Belarus Foreign Policy Index N28 (September–October 2015)

Printer-friendly versionPDF version

We proudly present the twenty-eighth issue of Belarus Foreign Policy Index, in which we examine Belarus’s foreign policy in the five key dimensions in the months of September and October 2015.

Tensions remained in Belarus’s relations with Russia, stemming from the differences over the establishment of a Russian airbase in Belarus. However, the spat did not affect the current working relationship between the two countries, and bilateral contacts became even more frequent. Furthermore, Belarusian officials stepped up their efforts to promote the country’s interests within the institutions of the Eurasian Economic Union (EEU).

Following the release of the political prisoners and amid the presidential campaign in Belarus, the European Union member states were harmonizing their positions to provide mid- and long-term responses to the moves by official Minsk to normalize the bilateral relationship. Active diplomatic contacts continued. Further, the economic component of the European dimension of Belarusian diplomacy grew stronger.

The outcomes of President Lukashenka’s visit to China proved to be rather modest, although Belarusian senior officials managed to have their Chinese counterparts promise that the bilateral cooperation framework could be reviewed so that Belarus could generate more benefits. China started paying more attention to Belarus, mostly against the backdrop of the Silk Road Economic Belt project, which had gained momentum, as well as the deterioration in Belarus’s economic situation and discussions about the possible reform of the Belarusian economic model. In case of such a reform, the Chinese side wishes to be certain that all of its positions in Belarus will remain strong.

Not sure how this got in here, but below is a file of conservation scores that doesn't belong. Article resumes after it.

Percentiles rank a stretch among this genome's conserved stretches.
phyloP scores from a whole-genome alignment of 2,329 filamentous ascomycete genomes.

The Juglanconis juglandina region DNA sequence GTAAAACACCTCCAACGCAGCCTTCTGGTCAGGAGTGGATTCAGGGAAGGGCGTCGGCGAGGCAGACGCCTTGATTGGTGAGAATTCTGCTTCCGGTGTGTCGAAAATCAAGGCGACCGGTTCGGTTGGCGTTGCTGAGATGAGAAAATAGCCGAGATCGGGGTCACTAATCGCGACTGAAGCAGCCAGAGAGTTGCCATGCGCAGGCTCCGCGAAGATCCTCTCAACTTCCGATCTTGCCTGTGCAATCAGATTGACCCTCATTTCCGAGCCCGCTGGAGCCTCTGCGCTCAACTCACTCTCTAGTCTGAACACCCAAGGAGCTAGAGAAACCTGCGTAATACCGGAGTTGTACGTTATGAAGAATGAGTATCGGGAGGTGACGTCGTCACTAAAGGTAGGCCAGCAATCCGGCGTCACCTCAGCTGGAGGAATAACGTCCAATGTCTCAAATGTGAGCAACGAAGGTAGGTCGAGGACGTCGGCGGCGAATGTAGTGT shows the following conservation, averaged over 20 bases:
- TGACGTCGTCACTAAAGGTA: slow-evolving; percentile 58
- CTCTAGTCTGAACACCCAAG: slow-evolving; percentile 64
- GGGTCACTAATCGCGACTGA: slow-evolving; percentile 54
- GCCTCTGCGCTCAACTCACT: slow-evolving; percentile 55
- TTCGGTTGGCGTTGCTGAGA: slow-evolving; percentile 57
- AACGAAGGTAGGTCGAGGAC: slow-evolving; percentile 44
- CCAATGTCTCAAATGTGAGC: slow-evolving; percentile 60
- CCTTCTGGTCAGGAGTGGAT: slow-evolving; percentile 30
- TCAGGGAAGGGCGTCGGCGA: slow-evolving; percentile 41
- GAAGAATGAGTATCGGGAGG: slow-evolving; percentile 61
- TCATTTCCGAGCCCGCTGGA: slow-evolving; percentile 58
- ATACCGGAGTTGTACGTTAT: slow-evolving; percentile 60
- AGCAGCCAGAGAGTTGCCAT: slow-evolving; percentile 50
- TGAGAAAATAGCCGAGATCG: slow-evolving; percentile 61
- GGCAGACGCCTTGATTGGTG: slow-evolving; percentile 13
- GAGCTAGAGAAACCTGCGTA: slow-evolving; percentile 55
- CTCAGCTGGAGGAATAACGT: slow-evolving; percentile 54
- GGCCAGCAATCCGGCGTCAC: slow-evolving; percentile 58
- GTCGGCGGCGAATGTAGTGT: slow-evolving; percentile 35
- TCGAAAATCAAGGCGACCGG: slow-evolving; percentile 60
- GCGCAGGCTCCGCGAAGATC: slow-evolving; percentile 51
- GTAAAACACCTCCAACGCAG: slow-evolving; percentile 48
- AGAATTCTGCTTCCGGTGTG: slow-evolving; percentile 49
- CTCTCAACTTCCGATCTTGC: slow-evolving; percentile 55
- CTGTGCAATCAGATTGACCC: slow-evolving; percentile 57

A slump in Belarus’s contacts with nearly all of the regions of the “developing world” was observed during the two months in question, with the exception of Latin America and South Asia. The most probable reason for this was the fact that the country’s Foreign Ministry was busy mending Belarus’s relationships with the West and the countries of the region and making sure the results of the presidential election were recognized. The intensification of Minsk’s relations with Latin America is an attempt to overcome the setback and standstill observed during the previous periods.

The political relationship with Ukraine remained favorable and constructive. The most significant step by the Belarusian side was the refusal to set up a Russian airbase in its territory, a move that was hailed by Ukraine. At the same time, there were certain frictions in mutual trade in the wake of Belarus’s introducing new import rules for goods.

Read the full text of the twenty-eighth issue of Belarus’ Foreign Policy Index in PDF